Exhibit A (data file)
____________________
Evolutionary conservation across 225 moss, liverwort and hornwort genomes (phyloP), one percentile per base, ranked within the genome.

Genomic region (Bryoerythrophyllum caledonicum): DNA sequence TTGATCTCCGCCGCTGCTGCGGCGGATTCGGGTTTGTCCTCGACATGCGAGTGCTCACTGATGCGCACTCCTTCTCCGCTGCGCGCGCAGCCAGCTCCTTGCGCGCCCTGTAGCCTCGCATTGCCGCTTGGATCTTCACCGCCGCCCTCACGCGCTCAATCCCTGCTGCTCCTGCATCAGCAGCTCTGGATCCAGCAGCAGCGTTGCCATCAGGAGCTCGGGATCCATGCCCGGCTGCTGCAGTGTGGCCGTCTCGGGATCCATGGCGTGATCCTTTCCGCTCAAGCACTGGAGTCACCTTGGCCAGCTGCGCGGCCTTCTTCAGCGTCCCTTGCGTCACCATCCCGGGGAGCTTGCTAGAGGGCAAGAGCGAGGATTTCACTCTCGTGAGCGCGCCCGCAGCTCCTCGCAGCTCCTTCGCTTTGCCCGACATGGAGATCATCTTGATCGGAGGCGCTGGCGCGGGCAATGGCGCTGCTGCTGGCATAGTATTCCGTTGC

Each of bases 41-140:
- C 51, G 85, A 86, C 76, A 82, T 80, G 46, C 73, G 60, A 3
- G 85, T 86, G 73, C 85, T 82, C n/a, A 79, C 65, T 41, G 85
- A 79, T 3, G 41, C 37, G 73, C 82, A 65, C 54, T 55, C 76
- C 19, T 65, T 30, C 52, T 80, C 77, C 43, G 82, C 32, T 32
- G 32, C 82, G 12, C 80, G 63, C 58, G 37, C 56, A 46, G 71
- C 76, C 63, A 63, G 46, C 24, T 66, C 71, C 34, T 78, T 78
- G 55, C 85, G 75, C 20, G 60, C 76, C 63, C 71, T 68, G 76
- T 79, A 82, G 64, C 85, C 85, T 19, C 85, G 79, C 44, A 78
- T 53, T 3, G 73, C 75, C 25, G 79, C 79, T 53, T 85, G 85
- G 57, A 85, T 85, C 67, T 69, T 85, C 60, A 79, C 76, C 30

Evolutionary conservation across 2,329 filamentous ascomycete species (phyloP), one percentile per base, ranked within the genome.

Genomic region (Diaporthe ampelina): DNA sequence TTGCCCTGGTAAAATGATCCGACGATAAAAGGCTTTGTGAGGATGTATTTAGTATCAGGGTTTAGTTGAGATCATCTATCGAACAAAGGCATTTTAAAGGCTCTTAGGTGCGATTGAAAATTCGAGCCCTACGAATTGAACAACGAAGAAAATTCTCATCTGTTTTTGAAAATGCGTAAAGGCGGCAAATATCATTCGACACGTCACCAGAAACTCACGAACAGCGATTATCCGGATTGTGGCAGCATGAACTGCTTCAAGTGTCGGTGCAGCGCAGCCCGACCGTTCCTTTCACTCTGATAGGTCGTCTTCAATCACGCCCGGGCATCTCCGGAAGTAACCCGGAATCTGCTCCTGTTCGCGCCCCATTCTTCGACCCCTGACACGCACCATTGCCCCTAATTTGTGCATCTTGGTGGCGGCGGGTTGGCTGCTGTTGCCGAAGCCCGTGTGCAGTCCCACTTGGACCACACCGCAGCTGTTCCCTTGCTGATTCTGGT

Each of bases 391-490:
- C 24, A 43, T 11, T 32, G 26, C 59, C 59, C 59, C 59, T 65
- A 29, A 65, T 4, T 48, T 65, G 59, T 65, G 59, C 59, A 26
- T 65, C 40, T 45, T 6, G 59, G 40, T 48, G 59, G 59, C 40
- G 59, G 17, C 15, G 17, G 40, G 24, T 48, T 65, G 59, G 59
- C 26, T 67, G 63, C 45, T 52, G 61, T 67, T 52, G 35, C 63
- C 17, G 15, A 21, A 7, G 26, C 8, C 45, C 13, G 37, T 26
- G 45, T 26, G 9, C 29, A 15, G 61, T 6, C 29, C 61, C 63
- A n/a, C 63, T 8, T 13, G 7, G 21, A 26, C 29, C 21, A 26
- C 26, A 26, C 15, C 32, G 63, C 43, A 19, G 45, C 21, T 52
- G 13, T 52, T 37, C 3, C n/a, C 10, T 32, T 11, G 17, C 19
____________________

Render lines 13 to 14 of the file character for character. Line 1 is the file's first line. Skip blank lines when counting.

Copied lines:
- G 57, A 85, T 85, C 67, T 69, T 85, C 60, A 79, C 76, C 30

Evolutionary conservation across 2,329 filamentous ascomycete species (phyloP), one percentile per base, ranked within the genome.